Update

So it’s a bit personal, but I didn’t want anyone overly concerned for my wife’s well-being. Thank you for your kind words.  She has Esophagitis caused from gastroesophageal reflux disease. Fun, I know. But at least it’s not all the “others” it could have been and she doesn’t require surgery. Some medicine and dietary changes and she’ll be good to go. Fortunately, I’m well-versed in “clean eating”, so I can be more than just moral support.

I imagine my daughter’s results won’t be in for another week. The Pediatric Endocrinologist we see is the only one in our area. She’s phenomenal, but obviously swamped. So fingers are crossed.

In the meantime, I have begun editing my WIP. I didn’t realize how long it was–close to 110,000 words–but so far, so good. I gave myself enough time away to have objectivity, yet I’m liking what’s there. Was even surprised a few times. Always a good sign. I’m using Chuck Wendig’s suggestions on a contextual edit and am finding the format very useful.

*Side note: I love Chuck’s posts and Tweets. If you aren’t following him, do so.

Beyond that, I’m looking forward to my upcoming spring break and some more time to be with my family and my writing.

More soon.

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The first rule of blogging…

…is to have good content. I try to offer more than a summary of events in my life and provide a bit of perspective. I think I do all right with this rule. But the second–Update often–I failed at last week.

Two reasons: My wife and my daughter. One is sick and the other had an MRI of her brain. Such an odd bit of truth there.

My wife has been in and out of the hospital and doctors’ offices with an abdominal issue that is still unresolved. She can’t eat and has lost eight pounds. Tomorrow she has another test, and hopefully this will provide answers. I’ve never bought so much gingerale ale in my life.

My endocrine system is less than ideal, and unfortunately, my daughter needed some monitoring of her own. Therefore, she needed an MRI with contrast, and that dye is delivered intravenously. Now, she’s as anxious about needles as I am about tight spaces, so she needed sedation. A distraught child does not lie still during an MRI.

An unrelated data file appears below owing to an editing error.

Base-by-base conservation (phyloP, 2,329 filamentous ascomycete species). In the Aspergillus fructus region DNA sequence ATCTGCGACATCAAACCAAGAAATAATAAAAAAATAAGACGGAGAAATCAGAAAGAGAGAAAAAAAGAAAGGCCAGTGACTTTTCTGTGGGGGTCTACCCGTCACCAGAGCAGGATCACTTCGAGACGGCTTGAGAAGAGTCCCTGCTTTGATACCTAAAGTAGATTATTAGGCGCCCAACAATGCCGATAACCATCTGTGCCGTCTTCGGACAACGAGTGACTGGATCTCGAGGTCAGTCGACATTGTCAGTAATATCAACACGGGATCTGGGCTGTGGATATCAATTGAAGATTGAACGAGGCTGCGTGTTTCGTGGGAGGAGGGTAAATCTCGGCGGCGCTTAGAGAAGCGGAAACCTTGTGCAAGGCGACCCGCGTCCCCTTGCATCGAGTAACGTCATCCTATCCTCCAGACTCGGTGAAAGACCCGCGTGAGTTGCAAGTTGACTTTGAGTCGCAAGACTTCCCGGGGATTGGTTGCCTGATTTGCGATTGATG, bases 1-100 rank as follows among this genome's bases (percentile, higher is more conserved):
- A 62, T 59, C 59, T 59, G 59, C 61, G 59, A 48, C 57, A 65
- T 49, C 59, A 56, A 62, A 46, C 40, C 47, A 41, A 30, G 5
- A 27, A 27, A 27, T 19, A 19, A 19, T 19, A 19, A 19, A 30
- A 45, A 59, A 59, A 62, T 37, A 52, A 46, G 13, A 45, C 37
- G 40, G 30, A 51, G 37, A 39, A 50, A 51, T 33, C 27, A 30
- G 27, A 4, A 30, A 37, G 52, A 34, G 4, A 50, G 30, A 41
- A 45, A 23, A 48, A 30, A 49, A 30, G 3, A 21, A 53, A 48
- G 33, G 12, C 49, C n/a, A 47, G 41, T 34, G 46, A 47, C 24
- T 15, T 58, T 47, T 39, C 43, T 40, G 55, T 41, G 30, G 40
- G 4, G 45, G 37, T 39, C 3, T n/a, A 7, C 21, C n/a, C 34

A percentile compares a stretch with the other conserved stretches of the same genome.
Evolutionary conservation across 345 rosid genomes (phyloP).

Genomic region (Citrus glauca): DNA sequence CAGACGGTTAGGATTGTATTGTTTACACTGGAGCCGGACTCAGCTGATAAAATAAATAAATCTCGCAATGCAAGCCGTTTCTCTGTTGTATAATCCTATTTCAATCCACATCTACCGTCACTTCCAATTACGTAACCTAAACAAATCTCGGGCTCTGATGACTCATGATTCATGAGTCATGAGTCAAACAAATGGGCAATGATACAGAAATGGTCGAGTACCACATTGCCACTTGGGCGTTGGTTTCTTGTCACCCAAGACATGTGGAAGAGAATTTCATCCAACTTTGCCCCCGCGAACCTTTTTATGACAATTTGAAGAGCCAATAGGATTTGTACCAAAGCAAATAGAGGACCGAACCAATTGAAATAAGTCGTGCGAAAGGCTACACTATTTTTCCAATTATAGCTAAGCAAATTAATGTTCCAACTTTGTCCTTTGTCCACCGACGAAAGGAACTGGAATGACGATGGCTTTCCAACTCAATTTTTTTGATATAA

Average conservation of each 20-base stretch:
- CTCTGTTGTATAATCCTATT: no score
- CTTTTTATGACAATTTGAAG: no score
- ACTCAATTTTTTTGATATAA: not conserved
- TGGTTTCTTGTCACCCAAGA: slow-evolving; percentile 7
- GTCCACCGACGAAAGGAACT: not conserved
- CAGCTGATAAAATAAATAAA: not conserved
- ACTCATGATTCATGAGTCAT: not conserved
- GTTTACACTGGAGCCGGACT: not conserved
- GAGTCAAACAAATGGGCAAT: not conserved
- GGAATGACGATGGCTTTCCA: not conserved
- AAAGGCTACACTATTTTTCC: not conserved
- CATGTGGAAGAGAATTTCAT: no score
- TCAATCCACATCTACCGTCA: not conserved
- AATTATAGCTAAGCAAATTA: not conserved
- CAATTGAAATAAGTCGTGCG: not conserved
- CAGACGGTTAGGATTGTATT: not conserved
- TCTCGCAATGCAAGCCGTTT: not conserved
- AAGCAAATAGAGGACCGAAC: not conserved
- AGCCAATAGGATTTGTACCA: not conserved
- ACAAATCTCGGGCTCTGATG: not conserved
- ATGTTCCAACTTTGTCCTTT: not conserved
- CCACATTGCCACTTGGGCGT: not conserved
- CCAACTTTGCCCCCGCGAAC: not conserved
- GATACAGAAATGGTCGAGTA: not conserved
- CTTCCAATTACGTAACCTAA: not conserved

If you’ve never seen someone put under, even with “just laughing gas”, avoid it.  My wife and I left the preparation room in tears after our daughter fought against the effects and blew saliva bubbles under the mask.

She bounced back as seven-year-olds will do, but we we’re left wiped out–my wife doubly so.

And so I head into this week with this post and a hope for an update, something positive, and to be back on track, because I do appreciate all that follow this blog. There are so many to choose from, and I don’t want to waste your time.

Thanks for taking the time to care about my life.

Interview Thanks

I had the pleasure of being interviewed by Elizabeth Snouffer of diabetes24-7.com. She stumbled upon my first novel, This Side of Normal, while researching for support groups for adolescents with type 1 diabetes. She found my work and was compelled to share.

I sincerely appreciate the opportunity, as it allowed me to answer questions about diabetes, writing and life in general. Of course, Elizabethwas gracious enough to let me plug Tap Out  as well, so that was just fantastic.

If you are interested in the interview please check out her site. If diabetes is a subject that is near and dear to you, I would also suggest liking her facebook page.Elizabeth clearly puts great effort into supplying a blog with pertinent and meaningful content on life and diabetes. Support her work. Thanks.

The Best Laid Plans Get Blown Up

I’m trying to find solace in planning. I mapped out my immediate and specific goals from now through the summer, and my one long term goal through the rest of the year. It looks so very nice on paper, but I know it’s going to turn into one steaming heap in the process.

My most significant concerns are preparing for the release of Tap Out in the fall of 2012 and revising/rewriting my next work (which I finished in October). I’m consulting Lisa Schroder’s very succinct Timeline and Checklist for YA or MG Book Release and am crossing my fingers that I can accomplish most of what’s there. Fortunately I’m not teaching over the summer. I’ll need the time.